Twilight is a blight on American culture. I haven't read the books or seen the movie, but I've seen their impact. As a result of Twilight, the image of the vampire has been wimpified. Yeah, I can make up words. If I remember correctly, vampires are supposed to be creatures of darkness and violence. Vampire stories should be bloody and frightening, not sparkly versions of the latest teen drama.

That's where this book comes in. It's about vampires, humans, and a steam boat. It's bloody, full of suspense, and a fantastic story of friendship. It's a great antidote to the poison that is Twilight, and worth a read.

3. The Dresden Files by Jim Butcher

Beginning with Storm Front, The Dresden Files tell the story of Harry Dresden, Chicago's only professional Wizard. Thus far there are 11 books in the series, and I've only read 4 of them. Those 4 have been fantastic, and I look forward to the rest of them.

The first, Storm Front, begins with a mysterious, gruesome, and obviously magic-related death. Dresden is hired by the police as a consultant. The second, Fool Moon, is about werewolves. The third, Grave Peril, is about ghosts and vampires. The fourth, Summer Knight, is about Fairies. These are gross simplifications. Read them, they're very enjoyable.

Perhaps I'll write more on these later. They're a lot of books, and I haven't read them all, but I most definitely want to. Give them a shot, I doubt you'll be disappointed.

Right then, on to Music.

1. The Killers - Day & Age

Not a bad album, but I could listen to Spaceman on loop for a very long time.

The Killers haven't always been a band I'd recommend. They've had the odd good song here and there, but the majority of their previous music just isn't all that great in my humble opinion. Well, that's not entirely accurate. It's more accurate to say I haven't liked their previous singles. I dislike the entire concept of singles. It annoys me that a band will work hard on an album, and the radio will play one song from it.

One of the things I miss was a few years ago when a local radio station, Q101, went "on shuffle." They played a very wide range of Alternative, and it was rare that you'd hear the same song repeat itself during a day. Unfortunately, that's no longer the case. Oh well.

2. Mahler

Gustav Mahler is my Dad's favorite composer, and he's my favorite too. He wrote 9 completed symphonies, and there is not a one of them that does not stand the test of time and repeated listens.

A few years ago, a friend and I went to see Symphony no. 2 in C minor, also known as the Resurrection, performed by the Chicago Symphony Orchestra. Before this point, while I was fine with symphonic music in theory, in reality, I didn't have the patience or the desire to sit still for an extended period of time and just listen. It was Mahler that ended up changing that.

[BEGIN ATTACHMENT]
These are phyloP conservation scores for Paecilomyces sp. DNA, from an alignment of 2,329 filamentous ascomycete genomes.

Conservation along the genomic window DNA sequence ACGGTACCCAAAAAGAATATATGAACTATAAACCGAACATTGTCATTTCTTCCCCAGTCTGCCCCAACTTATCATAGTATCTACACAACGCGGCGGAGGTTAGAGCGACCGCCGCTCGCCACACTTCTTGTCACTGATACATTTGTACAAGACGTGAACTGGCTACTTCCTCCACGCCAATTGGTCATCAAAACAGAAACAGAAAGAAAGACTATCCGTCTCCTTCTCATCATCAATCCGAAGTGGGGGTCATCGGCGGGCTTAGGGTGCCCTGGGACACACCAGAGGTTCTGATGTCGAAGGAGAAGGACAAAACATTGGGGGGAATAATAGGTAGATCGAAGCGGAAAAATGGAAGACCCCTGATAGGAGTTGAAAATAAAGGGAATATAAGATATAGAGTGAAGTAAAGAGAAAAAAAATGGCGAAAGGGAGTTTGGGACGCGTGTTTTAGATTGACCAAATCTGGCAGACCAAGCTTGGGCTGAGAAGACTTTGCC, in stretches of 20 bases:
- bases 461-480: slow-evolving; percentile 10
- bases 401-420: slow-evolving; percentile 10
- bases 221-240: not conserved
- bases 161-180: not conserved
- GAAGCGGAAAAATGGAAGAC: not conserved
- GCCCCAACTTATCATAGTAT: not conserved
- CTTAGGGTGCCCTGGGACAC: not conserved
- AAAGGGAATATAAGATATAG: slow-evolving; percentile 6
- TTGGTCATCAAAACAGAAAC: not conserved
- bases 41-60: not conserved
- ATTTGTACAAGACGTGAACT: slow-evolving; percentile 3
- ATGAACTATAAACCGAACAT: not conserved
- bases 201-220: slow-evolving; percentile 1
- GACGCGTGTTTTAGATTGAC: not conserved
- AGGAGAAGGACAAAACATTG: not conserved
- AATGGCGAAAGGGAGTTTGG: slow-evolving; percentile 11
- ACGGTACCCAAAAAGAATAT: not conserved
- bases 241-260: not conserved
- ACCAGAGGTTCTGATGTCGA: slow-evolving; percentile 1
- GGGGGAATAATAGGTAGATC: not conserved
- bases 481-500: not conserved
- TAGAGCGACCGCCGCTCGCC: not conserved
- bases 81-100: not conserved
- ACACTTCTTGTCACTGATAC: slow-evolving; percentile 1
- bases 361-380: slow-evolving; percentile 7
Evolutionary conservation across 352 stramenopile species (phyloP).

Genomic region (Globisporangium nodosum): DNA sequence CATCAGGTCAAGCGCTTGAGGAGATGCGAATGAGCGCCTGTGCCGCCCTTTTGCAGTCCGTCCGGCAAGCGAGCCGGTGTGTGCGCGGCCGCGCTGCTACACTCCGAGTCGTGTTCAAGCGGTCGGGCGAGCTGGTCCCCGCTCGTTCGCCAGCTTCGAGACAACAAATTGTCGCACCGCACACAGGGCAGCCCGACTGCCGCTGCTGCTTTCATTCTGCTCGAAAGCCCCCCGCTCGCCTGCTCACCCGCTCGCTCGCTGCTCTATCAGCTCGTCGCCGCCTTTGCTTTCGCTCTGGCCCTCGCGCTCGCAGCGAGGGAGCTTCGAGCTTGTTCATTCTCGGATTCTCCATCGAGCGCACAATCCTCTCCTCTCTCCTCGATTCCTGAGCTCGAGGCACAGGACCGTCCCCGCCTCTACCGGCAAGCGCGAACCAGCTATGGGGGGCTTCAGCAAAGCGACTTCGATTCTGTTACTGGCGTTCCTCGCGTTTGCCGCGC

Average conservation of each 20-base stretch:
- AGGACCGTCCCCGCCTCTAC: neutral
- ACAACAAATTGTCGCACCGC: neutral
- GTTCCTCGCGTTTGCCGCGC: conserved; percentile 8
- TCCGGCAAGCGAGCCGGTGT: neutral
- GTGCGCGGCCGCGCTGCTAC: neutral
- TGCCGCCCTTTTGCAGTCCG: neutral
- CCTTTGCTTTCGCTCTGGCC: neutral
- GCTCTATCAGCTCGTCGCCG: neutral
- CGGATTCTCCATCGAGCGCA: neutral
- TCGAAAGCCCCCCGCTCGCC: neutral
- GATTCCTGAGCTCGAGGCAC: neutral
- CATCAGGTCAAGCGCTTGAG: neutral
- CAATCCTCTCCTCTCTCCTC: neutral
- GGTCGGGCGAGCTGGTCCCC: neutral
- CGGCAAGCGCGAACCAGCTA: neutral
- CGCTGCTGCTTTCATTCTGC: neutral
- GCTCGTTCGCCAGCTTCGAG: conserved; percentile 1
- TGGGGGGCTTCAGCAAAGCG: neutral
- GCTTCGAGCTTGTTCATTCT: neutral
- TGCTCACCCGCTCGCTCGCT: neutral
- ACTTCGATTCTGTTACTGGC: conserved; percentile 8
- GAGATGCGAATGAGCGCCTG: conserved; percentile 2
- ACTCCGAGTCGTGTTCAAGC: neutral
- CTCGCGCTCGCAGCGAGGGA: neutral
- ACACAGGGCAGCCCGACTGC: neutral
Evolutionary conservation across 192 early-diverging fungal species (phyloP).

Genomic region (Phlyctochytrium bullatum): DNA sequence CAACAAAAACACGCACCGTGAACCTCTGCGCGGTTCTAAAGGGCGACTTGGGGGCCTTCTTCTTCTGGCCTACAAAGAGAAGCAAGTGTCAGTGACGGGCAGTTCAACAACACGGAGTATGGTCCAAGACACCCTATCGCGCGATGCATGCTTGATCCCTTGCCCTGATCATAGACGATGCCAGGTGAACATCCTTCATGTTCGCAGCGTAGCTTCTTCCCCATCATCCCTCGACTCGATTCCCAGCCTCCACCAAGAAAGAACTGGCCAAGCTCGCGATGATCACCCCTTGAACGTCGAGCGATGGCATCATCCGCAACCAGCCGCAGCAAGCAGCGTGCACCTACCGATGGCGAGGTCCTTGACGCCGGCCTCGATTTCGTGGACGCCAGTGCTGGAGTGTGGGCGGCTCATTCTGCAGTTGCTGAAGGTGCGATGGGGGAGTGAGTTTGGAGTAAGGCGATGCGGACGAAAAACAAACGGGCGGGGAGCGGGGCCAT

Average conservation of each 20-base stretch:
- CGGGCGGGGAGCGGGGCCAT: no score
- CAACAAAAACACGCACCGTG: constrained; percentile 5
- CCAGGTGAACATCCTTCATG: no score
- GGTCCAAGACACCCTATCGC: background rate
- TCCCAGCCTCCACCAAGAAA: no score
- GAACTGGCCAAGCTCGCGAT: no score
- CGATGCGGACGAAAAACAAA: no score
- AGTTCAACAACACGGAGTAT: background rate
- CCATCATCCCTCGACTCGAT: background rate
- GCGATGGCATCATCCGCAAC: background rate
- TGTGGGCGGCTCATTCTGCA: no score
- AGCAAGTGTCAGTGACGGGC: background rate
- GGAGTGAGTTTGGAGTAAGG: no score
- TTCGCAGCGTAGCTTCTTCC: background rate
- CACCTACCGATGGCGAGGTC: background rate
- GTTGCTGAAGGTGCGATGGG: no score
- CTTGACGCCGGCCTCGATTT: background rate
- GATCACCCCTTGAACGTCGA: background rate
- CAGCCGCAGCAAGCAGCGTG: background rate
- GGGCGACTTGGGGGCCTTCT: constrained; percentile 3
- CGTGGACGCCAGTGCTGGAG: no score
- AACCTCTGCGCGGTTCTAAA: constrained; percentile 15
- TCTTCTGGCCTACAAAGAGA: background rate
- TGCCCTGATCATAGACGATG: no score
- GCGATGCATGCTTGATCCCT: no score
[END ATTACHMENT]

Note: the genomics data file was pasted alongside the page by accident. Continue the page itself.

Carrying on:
If there's one word I would use to describe Symphony no. 2, it would be "glorious," or maybe "majestic." I remember turning to my friend after the show and saying, "If I went deaf now, that'd be ok."

I recently listened to Symphony no. 9, which is quite different than no. 2. My father describes it as "a peaceful death." I don't know if I would have come up with that on my own, but you never know. The sense of longing at the end is nearly overpowering. Good stuff.


There's more music that I've listened to, but nothing that really sticks out right now. On to movies and stuff. Well, one show, really. I watched quite a few movies this summer, but they all pale in comparison to...


Tengen Toppa Gurren Lagann


Gurren Lagann is, without exaggeration, one of the best things I have seen in years. I don't know how I missed this when it was coming out, but I've been kicking myself for not finding it sooner. Words that describe it include awesome, manly, epic, and many others.

It's far from your typical giant robot anime. Yes, there are giant robots, and yes, giant robots are cool, but the show isn't about robots. The show is about people reaching for the impossible. Living their entire lives underground, they reach for the surface. Finding the surface an inhospitable place filled with giant robots driven by beast-men bent on their extermination, they don't just reach for safety or a hiding place, they reach for a world where they don't need to hide, smashing through obstacles with pure willpower.

The thing that makes Gurren Lagann so enjoyable is its charm. This is a hard thing to define, but I'll try. All of the characters are likable, even when they logically should not be. If I put a name to it, I'd call it "Isaac and Miria syndrome," after the two characters in Baccano! who by all rights should be terribly annoying, but end up being one of the most fun and memorable duo's I can remember. The characters are all over the top, all with exaggerated quirks and what should be almost obnoxious personalities, but they all have a sort of charm to them that manages to resonate with the viewer. Combine this with very stylized artwork, the joy of battle, and the raw ambition of the show, and you have an end product that I don't mind calling my favorite show of all time.